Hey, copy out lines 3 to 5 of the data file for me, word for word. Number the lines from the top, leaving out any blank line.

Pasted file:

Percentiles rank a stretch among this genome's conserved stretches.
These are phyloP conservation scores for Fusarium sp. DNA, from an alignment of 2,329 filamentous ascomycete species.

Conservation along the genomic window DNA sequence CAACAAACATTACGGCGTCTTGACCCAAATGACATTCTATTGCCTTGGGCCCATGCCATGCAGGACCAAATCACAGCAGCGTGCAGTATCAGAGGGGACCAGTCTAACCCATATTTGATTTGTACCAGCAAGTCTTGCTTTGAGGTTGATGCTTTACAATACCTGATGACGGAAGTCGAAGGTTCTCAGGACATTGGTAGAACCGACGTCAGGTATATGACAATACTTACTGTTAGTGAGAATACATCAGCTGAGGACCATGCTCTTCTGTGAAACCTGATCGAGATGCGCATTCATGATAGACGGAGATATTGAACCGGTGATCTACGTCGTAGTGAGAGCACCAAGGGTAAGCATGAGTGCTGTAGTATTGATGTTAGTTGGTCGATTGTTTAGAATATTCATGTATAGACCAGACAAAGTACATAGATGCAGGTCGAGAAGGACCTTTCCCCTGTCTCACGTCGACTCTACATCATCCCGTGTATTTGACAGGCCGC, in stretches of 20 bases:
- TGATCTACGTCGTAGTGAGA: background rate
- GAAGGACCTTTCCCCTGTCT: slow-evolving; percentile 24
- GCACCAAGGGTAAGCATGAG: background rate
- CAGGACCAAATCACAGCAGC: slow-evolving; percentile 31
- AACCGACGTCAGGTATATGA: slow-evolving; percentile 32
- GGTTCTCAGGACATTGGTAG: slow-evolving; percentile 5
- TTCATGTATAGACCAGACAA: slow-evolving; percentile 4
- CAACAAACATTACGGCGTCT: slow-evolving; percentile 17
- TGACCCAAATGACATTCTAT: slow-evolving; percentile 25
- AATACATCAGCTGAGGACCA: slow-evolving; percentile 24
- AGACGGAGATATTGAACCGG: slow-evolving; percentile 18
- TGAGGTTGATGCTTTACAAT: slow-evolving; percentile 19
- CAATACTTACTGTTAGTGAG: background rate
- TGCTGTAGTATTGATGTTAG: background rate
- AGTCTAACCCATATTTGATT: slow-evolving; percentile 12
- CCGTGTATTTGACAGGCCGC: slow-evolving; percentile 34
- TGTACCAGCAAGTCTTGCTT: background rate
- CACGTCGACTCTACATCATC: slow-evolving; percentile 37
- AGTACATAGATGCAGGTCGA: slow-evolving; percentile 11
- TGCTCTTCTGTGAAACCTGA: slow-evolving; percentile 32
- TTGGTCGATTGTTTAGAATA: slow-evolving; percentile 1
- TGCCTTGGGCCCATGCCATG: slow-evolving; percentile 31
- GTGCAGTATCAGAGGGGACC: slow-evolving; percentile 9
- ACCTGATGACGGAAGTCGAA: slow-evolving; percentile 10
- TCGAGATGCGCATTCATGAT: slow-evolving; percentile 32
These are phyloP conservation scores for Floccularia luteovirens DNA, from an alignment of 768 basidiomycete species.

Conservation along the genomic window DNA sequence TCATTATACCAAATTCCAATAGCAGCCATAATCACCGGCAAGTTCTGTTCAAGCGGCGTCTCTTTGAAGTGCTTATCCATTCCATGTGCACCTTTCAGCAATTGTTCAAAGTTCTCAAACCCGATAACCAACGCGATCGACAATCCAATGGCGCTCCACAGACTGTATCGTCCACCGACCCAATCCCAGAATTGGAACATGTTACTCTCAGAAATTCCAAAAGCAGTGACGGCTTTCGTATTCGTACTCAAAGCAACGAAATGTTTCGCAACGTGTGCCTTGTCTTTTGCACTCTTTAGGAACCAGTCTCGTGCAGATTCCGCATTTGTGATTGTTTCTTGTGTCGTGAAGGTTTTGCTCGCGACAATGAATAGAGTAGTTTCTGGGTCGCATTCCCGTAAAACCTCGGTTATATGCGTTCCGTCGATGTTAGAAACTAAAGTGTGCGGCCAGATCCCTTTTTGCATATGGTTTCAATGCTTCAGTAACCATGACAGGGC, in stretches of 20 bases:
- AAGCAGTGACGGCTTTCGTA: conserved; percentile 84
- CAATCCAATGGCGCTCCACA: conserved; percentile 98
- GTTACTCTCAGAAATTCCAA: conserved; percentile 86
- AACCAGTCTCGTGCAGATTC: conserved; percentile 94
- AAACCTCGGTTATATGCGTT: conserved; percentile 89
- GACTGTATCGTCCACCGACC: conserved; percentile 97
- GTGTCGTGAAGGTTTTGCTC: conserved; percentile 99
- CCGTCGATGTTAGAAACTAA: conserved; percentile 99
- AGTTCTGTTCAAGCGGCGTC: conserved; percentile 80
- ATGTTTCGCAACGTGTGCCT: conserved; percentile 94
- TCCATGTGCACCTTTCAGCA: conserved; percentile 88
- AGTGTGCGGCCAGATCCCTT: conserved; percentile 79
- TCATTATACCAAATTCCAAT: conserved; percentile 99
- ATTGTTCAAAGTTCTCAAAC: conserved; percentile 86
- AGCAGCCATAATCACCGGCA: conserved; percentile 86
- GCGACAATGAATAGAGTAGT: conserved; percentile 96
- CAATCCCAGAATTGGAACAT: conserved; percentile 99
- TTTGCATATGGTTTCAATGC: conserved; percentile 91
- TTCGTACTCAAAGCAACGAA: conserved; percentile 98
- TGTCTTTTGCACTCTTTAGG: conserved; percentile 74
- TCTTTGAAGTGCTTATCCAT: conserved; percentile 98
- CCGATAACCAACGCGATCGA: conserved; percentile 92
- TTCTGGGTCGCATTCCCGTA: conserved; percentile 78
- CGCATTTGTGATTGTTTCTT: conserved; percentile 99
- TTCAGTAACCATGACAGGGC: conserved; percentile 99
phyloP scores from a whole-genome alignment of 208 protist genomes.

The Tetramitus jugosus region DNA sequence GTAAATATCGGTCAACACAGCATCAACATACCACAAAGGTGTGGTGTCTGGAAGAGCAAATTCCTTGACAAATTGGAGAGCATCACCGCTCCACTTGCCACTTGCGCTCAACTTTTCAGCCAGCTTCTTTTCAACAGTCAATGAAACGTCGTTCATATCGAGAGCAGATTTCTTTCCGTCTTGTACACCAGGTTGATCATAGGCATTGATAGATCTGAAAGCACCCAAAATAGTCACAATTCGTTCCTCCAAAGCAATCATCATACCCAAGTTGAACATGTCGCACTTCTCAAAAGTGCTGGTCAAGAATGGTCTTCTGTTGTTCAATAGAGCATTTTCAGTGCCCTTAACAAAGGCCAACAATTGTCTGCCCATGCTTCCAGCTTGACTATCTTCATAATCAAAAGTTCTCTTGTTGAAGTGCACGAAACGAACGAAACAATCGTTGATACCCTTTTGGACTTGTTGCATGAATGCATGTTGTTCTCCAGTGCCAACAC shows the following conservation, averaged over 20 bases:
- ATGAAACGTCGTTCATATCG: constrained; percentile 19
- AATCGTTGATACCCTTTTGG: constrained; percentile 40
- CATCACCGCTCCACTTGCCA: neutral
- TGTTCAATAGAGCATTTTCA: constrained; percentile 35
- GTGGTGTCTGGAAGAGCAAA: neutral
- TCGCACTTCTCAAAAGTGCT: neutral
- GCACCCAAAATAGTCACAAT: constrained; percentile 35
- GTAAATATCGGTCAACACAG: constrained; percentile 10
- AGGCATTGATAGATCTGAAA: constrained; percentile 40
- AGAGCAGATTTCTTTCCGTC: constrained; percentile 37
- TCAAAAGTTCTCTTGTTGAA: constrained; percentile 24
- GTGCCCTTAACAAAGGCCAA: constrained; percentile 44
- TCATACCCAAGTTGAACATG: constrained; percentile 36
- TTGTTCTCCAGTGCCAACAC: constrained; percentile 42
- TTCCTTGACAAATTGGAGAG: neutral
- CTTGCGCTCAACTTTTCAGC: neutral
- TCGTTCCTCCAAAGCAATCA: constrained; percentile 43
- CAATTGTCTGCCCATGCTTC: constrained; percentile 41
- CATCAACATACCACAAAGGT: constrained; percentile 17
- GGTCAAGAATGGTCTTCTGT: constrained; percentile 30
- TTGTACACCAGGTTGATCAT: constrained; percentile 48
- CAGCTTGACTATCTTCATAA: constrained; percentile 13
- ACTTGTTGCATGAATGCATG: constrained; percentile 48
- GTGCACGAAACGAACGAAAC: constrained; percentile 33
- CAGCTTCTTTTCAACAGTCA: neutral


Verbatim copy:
Conservation along the genomic window DNA sequence CAACAAACATTACGGCGTCTTGACCCAAATGACATTCTATTGCCTTGGGCCCATGCCATGCAGGACCAAATCACAGCAGCGTGCAGTATCAGAGGGGACCAGTCTAACCCATATTTGATTTGTACCAGCAAGTCTTGCTTTGAGGTTGATGCTTTACAATACCTGATGACGGAAGTCGAAGGTTCTCAGGACATTGGTAGAACCGACGTCAGGTATATGACAATACTTACTGTTAGTGAGAATACATCAGCTGAGGACCATGCTCTTCTGTGAAACCTGATCGAGATGCGCATTCATGATAGACGGAGATATTGAACCGGTGATCTACGTCGTAGTGAGAGCACCAAGGGTAAGCATGAGTGCTGTAGTATTGATGTTAGTTGGTCGATTGTTTAGAATATTCATGTATAGACCAGACAAAGTACATAGATGCAGGTCGAGAAGGACCTTTCCCCTGTCTCACGTCGACTCTACATCATCCCGTGTATTTGACAGGCCGC, in stretches of 20 bases:
- TGATCTACGTCGTAGTGAGA: background rate
- GAAGGACCTTTCCCCTGTCT: slow-evolving; percentile 24